The NFL could decide to move forward with its policy, which was backed by the league's owners, but give the players union some assurances, such as guaranteeing no one would be suspended or personally fined just because they kneeled, said Alvin Tillery, a professor and director of the Center for the Study of Diversity and Democracy at Northwestern University.

Other professional sports require players to stand during the national anthem. In the NBA, the players' rulebook says players, coaches and trainers "are to stand and line up in a dignified posture." The sport has not seen the same discord with players protesting, although some NBA stars during warm-up have worn T-shirts referencing black men being killed by police.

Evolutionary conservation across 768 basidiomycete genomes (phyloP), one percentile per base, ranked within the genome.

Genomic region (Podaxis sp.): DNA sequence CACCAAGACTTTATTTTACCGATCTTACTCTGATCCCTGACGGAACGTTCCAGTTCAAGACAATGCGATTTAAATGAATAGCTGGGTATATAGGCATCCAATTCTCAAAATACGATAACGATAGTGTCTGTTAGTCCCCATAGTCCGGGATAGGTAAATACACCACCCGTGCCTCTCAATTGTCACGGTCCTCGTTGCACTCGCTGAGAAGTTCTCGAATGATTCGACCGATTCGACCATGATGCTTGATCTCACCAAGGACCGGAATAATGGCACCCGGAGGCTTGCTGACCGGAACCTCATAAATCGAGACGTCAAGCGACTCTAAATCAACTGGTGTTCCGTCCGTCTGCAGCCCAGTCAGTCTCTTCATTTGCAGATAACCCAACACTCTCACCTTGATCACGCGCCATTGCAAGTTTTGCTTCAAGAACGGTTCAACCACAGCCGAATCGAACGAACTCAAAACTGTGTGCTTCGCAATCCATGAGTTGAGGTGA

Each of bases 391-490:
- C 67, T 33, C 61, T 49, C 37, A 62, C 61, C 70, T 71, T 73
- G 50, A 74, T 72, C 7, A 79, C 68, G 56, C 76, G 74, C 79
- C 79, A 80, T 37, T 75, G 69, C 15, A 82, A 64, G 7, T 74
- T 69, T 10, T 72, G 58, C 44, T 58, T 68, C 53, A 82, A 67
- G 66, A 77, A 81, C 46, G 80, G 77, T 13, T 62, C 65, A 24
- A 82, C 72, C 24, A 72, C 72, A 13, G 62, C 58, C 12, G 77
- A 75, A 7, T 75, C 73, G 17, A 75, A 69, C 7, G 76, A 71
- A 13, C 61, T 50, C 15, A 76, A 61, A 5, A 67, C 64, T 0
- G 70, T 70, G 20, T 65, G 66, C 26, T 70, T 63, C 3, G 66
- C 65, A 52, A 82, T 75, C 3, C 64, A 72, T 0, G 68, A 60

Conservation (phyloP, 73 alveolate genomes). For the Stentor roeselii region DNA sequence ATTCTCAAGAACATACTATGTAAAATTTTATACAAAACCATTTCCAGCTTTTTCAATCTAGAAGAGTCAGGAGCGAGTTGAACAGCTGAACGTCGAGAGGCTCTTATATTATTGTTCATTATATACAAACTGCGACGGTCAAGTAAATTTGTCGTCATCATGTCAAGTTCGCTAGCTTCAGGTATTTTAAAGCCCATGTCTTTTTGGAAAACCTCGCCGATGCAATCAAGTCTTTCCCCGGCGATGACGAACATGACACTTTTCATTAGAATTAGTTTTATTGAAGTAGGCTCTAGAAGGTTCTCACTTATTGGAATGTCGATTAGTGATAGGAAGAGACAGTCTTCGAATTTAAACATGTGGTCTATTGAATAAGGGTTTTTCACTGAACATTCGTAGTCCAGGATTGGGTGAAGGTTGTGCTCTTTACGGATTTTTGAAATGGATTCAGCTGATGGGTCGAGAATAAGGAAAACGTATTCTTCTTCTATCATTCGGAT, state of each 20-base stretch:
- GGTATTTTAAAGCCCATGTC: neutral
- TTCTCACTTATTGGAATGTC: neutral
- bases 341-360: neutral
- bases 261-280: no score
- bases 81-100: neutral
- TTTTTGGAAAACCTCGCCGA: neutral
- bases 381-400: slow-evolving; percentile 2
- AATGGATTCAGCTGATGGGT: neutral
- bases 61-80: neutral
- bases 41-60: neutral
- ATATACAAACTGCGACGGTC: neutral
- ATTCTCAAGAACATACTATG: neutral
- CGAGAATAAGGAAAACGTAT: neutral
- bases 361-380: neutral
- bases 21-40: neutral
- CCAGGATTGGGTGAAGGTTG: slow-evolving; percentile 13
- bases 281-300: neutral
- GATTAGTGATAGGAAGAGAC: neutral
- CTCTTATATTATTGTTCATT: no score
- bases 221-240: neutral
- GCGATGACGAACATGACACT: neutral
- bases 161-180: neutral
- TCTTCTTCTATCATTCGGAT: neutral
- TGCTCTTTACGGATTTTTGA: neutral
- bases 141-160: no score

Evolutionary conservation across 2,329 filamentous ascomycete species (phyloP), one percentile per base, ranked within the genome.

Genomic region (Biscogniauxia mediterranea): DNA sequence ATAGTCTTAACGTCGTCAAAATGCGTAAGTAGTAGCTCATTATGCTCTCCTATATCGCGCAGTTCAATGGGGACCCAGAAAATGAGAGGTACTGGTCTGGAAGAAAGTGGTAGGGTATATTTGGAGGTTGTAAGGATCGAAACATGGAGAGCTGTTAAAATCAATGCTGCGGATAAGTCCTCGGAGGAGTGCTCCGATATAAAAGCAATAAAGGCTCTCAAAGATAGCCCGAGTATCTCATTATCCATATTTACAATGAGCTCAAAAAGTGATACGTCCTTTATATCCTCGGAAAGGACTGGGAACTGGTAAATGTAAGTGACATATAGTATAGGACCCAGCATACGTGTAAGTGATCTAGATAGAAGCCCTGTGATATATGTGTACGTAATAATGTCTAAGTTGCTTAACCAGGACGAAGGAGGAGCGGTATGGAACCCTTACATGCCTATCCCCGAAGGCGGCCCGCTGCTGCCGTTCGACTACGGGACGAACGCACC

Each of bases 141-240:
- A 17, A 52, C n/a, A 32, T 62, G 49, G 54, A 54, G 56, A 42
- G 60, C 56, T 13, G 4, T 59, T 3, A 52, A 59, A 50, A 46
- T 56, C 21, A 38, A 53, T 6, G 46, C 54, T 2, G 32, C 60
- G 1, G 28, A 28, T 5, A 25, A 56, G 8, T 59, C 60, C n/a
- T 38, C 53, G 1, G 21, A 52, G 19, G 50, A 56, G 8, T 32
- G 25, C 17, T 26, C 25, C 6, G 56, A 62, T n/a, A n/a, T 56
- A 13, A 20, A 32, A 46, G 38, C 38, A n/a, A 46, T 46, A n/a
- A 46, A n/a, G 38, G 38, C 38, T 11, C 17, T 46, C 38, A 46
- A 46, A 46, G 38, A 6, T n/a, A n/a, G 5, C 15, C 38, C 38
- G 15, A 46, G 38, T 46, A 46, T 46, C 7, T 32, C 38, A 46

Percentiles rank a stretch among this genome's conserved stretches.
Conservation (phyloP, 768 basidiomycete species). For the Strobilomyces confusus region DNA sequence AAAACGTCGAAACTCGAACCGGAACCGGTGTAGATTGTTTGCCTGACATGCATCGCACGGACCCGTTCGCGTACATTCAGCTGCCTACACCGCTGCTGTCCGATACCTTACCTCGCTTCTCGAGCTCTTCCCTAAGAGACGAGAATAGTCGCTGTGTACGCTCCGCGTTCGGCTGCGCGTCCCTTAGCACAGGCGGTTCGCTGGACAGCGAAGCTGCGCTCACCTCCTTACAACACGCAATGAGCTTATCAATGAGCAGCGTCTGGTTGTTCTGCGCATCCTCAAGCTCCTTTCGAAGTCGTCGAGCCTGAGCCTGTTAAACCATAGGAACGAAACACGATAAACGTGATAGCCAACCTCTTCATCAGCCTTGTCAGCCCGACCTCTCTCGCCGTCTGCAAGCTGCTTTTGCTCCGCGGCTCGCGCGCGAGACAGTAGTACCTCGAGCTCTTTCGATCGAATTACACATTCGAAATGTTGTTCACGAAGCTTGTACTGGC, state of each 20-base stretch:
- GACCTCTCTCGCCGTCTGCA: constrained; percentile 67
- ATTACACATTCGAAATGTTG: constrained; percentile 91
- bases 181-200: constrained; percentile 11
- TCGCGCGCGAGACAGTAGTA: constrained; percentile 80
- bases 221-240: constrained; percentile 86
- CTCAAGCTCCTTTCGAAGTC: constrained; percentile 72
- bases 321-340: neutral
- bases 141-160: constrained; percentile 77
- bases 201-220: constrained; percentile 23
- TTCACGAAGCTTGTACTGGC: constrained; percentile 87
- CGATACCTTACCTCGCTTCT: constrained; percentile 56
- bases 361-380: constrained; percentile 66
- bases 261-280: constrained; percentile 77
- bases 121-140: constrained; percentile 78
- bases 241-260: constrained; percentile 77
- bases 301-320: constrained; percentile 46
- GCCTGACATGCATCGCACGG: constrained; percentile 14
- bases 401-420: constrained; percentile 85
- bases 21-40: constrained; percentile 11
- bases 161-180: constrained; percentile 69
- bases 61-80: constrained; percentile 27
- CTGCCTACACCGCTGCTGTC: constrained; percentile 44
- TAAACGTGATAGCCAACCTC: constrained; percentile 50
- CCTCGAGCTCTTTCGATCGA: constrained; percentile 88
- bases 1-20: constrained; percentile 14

About 200 NFL players, or about 12 percent of all players, have chosen not to stand during at least one game. Tillery said what the top black players in the NFL decide to do next season will also be influential for other players. "It will be a real test of solidarity," he added.

Play the national anthem before players take the field

Only in more recent years has the playing of the national anthem taken a larger importance and become linked with forms of pre-game pageantry.

This was noted in a 2015 joint oversight report by Arizona Sens. Jeff Flake and John McCain, both Republicans, who found the Department of Defense had spent $6.8 million on sports marketing contracts, mostly to NFL teams looking to honor service members and hold "patriotic salutes" to the military.